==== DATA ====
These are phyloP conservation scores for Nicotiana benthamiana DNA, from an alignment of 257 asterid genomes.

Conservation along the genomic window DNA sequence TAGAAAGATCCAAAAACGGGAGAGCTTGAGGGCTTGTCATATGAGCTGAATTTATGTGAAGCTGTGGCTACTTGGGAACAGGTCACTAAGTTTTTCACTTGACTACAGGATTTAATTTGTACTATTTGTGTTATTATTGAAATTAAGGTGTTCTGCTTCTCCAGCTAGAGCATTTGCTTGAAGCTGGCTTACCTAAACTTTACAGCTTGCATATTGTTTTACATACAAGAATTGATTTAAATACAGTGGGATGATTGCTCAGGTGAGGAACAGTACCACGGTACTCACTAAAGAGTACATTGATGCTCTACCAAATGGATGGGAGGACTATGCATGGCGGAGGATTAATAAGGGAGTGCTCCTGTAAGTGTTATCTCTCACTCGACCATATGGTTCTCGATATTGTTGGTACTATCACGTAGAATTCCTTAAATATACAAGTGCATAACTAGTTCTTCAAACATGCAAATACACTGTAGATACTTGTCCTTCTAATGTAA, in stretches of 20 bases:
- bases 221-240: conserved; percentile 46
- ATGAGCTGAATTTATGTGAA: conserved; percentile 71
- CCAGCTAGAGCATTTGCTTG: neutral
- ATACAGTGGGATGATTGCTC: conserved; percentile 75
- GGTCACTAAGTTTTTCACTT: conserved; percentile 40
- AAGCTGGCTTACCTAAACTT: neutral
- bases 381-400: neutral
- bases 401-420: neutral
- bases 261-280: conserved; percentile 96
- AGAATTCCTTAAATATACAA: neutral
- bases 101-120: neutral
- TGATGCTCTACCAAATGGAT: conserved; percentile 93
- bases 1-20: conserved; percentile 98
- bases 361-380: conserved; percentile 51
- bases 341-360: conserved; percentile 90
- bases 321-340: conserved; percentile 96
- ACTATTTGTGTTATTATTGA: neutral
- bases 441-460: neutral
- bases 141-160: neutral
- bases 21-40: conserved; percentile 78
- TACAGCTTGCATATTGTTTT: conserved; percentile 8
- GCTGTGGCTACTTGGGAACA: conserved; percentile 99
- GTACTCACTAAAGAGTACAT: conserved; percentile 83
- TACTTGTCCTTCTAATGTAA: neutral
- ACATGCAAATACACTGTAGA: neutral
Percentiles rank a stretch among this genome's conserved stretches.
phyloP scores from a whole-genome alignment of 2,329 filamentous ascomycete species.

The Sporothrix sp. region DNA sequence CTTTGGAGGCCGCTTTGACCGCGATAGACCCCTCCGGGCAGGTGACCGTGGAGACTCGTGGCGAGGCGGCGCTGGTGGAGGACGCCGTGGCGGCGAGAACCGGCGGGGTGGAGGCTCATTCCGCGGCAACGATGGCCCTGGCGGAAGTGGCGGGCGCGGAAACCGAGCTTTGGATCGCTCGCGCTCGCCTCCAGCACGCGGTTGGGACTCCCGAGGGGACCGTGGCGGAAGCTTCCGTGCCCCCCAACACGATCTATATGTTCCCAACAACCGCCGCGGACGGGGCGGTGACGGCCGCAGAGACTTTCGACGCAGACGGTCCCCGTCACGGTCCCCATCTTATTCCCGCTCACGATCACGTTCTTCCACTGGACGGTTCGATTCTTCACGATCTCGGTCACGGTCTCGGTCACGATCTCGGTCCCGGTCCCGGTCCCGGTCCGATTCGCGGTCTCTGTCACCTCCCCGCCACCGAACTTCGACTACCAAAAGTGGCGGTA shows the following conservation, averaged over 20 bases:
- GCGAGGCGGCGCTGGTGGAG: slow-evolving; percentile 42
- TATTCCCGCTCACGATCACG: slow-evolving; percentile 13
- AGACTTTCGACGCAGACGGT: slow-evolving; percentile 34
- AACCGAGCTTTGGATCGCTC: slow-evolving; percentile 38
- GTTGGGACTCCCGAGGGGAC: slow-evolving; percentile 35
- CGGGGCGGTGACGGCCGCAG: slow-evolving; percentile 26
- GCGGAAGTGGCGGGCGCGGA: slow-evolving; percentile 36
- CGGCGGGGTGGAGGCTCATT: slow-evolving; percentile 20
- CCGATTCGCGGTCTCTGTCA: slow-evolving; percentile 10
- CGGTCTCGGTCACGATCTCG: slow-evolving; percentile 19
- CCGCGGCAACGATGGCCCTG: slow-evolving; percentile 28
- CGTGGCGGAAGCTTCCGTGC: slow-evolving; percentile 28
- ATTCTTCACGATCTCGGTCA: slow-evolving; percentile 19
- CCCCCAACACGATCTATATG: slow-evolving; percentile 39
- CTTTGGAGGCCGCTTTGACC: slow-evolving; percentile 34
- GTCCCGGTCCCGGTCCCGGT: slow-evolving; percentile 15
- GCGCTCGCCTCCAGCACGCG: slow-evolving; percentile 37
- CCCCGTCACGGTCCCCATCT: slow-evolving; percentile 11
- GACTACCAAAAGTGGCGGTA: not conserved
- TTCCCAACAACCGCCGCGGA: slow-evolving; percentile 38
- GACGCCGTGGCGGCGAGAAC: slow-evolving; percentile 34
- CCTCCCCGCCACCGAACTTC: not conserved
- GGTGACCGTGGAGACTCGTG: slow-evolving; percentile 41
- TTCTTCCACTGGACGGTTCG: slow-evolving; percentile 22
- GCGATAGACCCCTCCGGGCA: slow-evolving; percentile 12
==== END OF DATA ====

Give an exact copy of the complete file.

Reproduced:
These are phyloP conservation scores for Nicotiana benthamiana DNA, from an alignment of 257 asterid genomes.

Conservation along the genomic window DNA sequence TAGAAAGATCCAAAAACGGGAGAGCTTGAGGGCTTGTCATATGAGCTGAATTTATGTGAAGCTGTGGCTACTTGGGAACAGGTCACTAAGTTTTTCACTTGACTACAGGATTTAATTTGTACTATTTGTGTTATTATTGAAATTAAGGTGTTCTGCTTCTCCAGCTAGAGCATTTGCTTGAAGCTGGCTTACCTAAACTTTACAGCTTGCATATTGTTTTACATACAAGAATTGATTTAAATACAGTGGGATGATTGCTCAGGTGAGGAACAGTACCACGGTACTCACTAAAGAGTACATTGATGCTCTACCAAATGGATGGGAGGACTATGCATGGCGGAGGATTAATAAGGGAGTGCTCCTGTAAGTGTTATCTCTCACTCGACCATATGGTTCTCGATATTGTTGGTACTATCACGTAGAATTCCTTAAATATACAAGTGCATAACTAGTTCTTCAAACATGCAAATACACTGTAGATACTTGTCCTTCTAATGTAA, in stretches of 20 bases:
- bases 221-240: conserved; percentile 46
- ATGAGCTGAATTTATGTGAA: conserved; percentile 71
- CCAGCTAGAGCATTTGCTTG: neutral
- ATACAGTGGGATGATTGCTC: conserved; percentile 75
- GGTCACTAAGTTTTTCACTT: conserved; percentile 40
- AAGCTGGCTTACCTAAACTT: neutral
- bases 381-400: neutral
- bases 401-420: neutral
- bases 261-280: conserved; percentile 96
- AGAATTCCTTAAATATACAA: neutral
- bases 101-120: neutral
- TGATGCTCTACCAAATGGAT: conserved; percentile 93
- bases 1-20: conserved; percentile 98
- bases 361-380: conserved; percentile 51
- bases 341-360: conserved; percentile 90
- bases 321-340: conserved; percentile 96
- ACTATTTGTGTTATTATTGA: neutral
- bases 441-460: neutral
- bases 141-160: neutral
- bases 21-40: conserved; percentile 78
- TACAGCTTGCATATTGTTTT: conserved; percentile 8
- GCTGTGGCTACTTGGGAACA: conserved; percentile 99
- GTACTCACTAAAGAGTACAT: conserved; percentile 83
- TACTTGTCCTTCTAATGTAA: neutral
- ACATGCAAATACACTGTAGA: neutral
Percentiles rank a stretch among this genome's conserved stretches.
phyloP scores from a whole-genome alignment of 2,329 filamentous ascomycete species.

The Sporothrix sp. region DNA sequence CTTTGGAGGCCGCTTTGACCGCGATAGACCCCTCCGGGCAGGTGACCGTGGAGACTCGTGGCGAGGCGGCGCTGGTGGAGGACGCCGTGGCGGCGAGAACCGGCGGGGTGGAGGCTCATTCCGCGGCAACGATGGCCCTGGCGGAAGTGGCGGGCGCGGAAACCGAGCTTTGGATCGCTCGCGCTCGCCTCCAGCACGCGGTTGGGACTCCCGAGGGGACCGTGGCGGAAGCTTCCGTGCCCCCCAACACGATCTATATGTTCCCAACAACCGCCGCGGACGGGGCGGTGACGGCCGCAGAGACTTTCGACGCAGACGGTCCCCGTCACGGTCCCCATCTTATTCCCGCTCACGATCACGTTCTTCCACTGGACGGTTCGATTCTTCACGATCTCGGTCACGGTCTCGGTCACGATCTCGGTCCCGGTCCCGGTCCCGGTCCGATTCGCGGTCTCTGTCACCTCCCCGCCACCGAACTTCGACTACCAAAAGTGGCGGTA shows the following conservation, averaged over 20 bases:
- GCGAGGCGGCGCTGGTGGAG: slow-evolving; percentile 42
- TATTCCCGCTCACGATCACG: slow-evolving; percentile 13
- AGACTTTCGACGCAGACGGT: slow-evolving; percentile 34
- AACCGAGCTTTGGATCGCTC: slow-evolving; percentile 38
- GTTGGGACTCCCGAGGGGAC: slow-evolving; percentile 35
- CGGGGCGGTGACGGCCGCAG: slow-evolving; percentile 26
- GCGGAAGTGGCGGGCGCGGA: slow-evolving; percentile 36
- CGGCGGGGTGGAGGCTCATT: slow-evolving; percentile 20
- CCGATTCGCGGTCTCTGTCA: slow-evolving; percentile 10
- CGGTCTCGGTCACGATCTCG: slow-evolving; percentile 19
- CCGCGGCAACGATGGCCCTG: slow-evolving; percentile 28
- CGTGGCGGAAGCTTCCGTGC: slow-evolving; percentile 28
- ATTCTTCACGATCTCGGTCA: slow-evolving; percentile 19
- CCCCCAACACGATCTATATG: slow-evolving; percentile 39
- CTTTGGAGGCCGCTTTGACC: slow-evolving; percentile 34
- GTCCCGGTCCCGGTCCCGGT: slow-evolving; percentile 15
- GCGCTCGCCTCCAGCACGCG: slow-evolving; percentile 37
- CCCCGTCACGGTCCCCATCT: slow-evolving; percentile 11
- GACTACCAAAAGTGGCGGTA: not conserved
- TTCCCAACAACCGCCGCGGA: slow-evolving; percentile 38
- GACGCCGTGGCGGCGAGAAC: slow-evolving; percentile 34
- CCTCCCCGCCACCGAACTTC: not conserved
- GGTGACCGTGGAGACTCGTG: slow-evolving; percentile 41
- TTCTTCCACTGGACGGTTCG: slow-evolving; percentile 22
- GCGATAGACCCCTCCGGGCA: slow-evolving; percentile 12